Are we going to have a president who fights for the American people, protects their freedoms, stands up for our democracy, fights for an economy that grows from the middle out and the bottom up? 

Or are you going to have somebody like Donald Trump, who made it very clear on the debate stage last night, makes it very clear every single day on the stump that he is fighting for himself as a convicted felon?

He does not care about the harm that he causes, the chaos that he causes, the division or the violence that he sows so long as Donald Trump comes out on top.  That’s what the President called out today in North Carolina.  And that’s the choice that we’re going to continue to present to the American people going forward.

Q    Has the — has the president made any phone calls to fellow Democratic leaders trying to calm people down?

MR. TYLER:  I can’t — I can’t speak to that.


Q    And — and how is he —

MS. JEAN-PIERRE:  Go ahead, go ahead, go ahead.

Q    First, is the president sick?  And did that affect his preparation for the campaign?

MR. TYLER:  I know that the president did have a sore throat. 

Q    But is he sick?  Does he have a cold?

MR. TYLER:  I think you saw the president today on the stage in North Carolina forcefully deliver remarks today.  So, it’s certainly not — the president would not cite his sore throat as an excuse for the debate performance.  He had a bad night.  He said that, right?  And it’s about how you get back up.  And that’s what we saw in North Carolina today.

Q    And — and would you — would you change the format for the next debate?  Or are you comfortable with — with the way C- — CNN conducted the debate?

MR. TYLER:  Listen, I — I think what you saw was Donald Trump get up there and lie to the American people.  And I think the American people, as we move forward, are going to see that as they see him in prime time over and over and over again.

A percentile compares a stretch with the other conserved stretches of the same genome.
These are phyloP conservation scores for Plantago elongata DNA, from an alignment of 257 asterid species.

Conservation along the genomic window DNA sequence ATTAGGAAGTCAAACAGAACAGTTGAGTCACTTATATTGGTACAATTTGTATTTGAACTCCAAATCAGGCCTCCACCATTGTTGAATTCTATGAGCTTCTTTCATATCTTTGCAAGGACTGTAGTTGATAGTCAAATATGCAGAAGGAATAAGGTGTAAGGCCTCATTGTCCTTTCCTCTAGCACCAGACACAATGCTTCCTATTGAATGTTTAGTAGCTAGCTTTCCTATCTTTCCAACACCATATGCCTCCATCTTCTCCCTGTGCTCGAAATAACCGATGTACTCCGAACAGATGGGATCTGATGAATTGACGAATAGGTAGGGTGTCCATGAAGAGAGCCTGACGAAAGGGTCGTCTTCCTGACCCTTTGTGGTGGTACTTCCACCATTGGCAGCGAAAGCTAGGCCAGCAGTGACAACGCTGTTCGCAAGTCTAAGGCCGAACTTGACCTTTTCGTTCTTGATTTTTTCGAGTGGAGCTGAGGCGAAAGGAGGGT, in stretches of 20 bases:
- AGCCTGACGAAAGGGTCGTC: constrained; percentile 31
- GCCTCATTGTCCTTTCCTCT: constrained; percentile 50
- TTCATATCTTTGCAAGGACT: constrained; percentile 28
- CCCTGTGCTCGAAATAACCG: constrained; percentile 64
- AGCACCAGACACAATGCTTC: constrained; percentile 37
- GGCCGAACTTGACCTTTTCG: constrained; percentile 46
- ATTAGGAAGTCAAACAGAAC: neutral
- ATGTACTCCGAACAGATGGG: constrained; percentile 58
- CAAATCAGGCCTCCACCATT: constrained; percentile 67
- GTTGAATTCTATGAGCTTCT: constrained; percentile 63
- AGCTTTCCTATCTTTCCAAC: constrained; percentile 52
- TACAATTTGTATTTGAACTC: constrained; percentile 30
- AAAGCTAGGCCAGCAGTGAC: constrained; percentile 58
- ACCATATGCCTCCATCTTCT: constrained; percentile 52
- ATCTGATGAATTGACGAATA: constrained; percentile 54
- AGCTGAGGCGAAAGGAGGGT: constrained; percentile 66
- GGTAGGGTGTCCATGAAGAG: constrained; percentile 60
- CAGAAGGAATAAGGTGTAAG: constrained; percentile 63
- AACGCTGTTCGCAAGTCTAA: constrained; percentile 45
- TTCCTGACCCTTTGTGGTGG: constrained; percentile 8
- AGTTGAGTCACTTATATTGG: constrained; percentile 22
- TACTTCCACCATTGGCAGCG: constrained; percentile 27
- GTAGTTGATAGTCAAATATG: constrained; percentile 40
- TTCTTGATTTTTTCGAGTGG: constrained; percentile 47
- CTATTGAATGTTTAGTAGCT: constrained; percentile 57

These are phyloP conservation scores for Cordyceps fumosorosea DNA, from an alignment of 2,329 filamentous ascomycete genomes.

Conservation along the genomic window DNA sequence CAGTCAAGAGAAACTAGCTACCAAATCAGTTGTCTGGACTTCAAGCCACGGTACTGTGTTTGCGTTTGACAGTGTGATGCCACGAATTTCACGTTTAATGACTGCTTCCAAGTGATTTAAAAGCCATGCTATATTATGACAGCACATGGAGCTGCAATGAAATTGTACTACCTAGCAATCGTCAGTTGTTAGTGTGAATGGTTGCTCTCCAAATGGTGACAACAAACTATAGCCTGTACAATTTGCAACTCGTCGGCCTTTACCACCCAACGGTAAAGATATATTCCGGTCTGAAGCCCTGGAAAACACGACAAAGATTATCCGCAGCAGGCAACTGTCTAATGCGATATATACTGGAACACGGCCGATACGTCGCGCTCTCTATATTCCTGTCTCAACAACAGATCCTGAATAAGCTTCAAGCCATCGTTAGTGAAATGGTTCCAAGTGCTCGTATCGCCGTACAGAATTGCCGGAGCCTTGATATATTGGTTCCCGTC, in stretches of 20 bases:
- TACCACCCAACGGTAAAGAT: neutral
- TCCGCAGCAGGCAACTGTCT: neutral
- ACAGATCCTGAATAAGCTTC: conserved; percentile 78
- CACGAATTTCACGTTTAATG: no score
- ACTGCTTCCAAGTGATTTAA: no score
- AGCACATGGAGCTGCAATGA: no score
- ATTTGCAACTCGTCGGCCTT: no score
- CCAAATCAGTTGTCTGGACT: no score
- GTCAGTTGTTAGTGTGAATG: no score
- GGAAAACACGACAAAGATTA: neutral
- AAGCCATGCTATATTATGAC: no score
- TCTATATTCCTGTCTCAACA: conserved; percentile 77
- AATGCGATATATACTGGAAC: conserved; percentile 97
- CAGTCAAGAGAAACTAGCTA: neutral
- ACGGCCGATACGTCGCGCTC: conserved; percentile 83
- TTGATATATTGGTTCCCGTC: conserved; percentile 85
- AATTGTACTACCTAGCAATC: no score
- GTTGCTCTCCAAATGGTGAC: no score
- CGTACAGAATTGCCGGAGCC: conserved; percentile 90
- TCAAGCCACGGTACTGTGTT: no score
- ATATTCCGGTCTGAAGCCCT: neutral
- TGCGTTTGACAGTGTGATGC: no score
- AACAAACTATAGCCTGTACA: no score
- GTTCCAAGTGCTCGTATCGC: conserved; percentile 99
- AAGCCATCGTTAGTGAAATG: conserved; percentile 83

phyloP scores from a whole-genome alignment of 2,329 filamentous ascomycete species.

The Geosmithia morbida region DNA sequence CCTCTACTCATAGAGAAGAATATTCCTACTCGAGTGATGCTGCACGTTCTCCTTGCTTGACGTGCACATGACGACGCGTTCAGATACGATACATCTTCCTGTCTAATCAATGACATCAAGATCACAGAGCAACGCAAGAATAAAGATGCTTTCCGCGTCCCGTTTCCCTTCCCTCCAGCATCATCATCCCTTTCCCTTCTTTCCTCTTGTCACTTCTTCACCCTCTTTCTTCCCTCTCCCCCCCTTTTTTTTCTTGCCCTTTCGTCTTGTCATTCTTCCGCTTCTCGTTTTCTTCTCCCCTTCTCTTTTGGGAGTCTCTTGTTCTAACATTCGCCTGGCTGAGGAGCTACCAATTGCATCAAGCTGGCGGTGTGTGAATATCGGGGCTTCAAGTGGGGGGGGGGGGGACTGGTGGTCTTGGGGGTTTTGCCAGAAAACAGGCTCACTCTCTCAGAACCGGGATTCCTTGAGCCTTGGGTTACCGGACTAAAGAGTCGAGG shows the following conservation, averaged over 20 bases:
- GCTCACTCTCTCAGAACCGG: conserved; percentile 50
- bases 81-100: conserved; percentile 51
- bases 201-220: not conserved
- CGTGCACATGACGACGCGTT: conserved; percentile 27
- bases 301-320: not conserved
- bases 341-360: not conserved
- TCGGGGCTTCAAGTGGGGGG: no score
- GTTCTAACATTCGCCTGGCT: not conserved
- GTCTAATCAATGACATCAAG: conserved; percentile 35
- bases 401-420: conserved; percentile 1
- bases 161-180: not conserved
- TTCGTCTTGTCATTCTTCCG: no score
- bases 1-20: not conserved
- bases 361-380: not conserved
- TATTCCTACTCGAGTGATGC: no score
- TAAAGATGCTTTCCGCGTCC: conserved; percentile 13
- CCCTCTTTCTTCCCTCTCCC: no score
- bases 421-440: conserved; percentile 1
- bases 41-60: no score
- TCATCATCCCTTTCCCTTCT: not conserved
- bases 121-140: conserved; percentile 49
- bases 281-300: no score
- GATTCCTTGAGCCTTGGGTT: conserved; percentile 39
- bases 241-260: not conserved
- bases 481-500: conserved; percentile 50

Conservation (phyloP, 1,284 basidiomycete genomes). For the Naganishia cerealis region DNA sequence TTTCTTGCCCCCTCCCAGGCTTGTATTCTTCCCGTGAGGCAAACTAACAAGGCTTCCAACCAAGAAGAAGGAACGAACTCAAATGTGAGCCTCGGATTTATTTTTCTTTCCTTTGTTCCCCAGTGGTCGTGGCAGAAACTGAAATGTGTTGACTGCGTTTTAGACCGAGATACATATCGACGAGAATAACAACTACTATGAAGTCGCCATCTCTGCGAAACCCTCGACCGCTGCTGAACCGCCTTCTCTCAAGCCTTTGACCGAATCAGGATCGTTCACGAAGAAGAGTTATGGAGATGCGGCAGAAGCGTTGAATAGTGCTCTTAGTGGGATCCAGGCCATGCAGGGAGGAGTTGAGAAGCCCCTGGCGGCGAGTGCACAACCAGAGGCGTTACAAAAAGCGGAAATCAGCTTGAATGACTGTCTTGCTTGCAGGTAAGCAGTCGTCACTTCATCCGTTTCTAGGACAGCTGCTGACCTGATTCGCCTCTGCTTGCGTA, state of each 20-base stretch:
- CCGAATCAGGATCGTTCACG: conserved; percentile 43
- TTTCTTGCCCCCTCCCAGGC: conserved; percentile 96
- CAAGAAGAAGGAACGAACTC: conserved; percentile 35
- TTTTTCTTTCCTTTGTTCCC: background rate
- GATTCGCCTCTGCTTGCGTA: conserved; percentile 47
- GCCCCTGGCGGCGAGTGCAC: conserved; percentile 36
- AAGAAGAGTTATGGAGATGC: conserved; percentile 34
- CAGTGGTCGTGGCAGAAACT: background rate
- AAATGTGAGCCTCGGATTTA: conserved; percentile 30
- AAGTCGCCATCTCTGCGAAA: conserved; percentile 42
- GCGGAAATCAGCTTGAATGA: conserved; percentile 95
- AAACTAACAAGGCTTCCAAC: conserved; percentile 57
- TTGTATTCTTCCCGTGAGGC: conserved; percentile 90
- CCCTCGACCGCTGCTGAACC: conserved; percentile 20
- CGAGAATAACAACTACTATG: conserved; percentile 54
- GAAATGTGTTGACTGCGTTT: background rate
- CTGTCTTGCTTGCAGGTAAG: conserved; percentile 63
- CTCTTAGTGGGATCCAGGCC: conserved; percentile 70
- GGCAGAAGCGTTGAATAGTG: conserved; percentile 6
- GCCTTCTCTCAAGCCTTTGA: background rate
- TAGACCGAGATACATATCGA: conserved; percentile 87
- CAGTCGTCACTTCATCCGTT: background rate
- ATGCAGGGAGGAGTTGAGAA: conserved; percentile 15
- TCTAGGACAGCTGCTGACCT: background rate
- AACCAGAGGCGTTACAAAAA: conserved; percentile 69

So, what this campaign is focused on right now, on June 28th and as we move forward, is communicating directly with the American people not just what the president’s vision is for where — where he wants to take the country over the course of the next four years but, again, as people begin to understand the stakes and see Donald Trump back in the limelight, once again, reminding them of the lies, of the chaos that he sowed, of the division that he sowed, of the violence that he sowed. 

That’s what they saw on the debate stage last night.  And that’s why they fired him four years ago.  So, we’re going to make sure that people continue to see that as we move into the summer months.


MS. JEAN-PIERRE:  Go ahead, go ahead, go ahead.

Q    Is th- — is the strategy going to change at all now after this debate?  I mean, President Biden today said that he’s not as good — as good a debater as he once was.  He says he has a cold.  So, kind of, which is it?  And is — how is the strategy going to change going forward?

MR. TYLER:  Well, the strategy doesn’t change at all.  Our strategy, as I just said, moving forward is to relentlessly communicate directly with the American people between June 28th and November. 

We are going to — the president right now — what did he do after he got off the debate stage?  He went straight to North Carolina to rally the troops here in the Tar Heel State, where the vice president is touching down in — out west in Nevada, doing the exact same thing right now.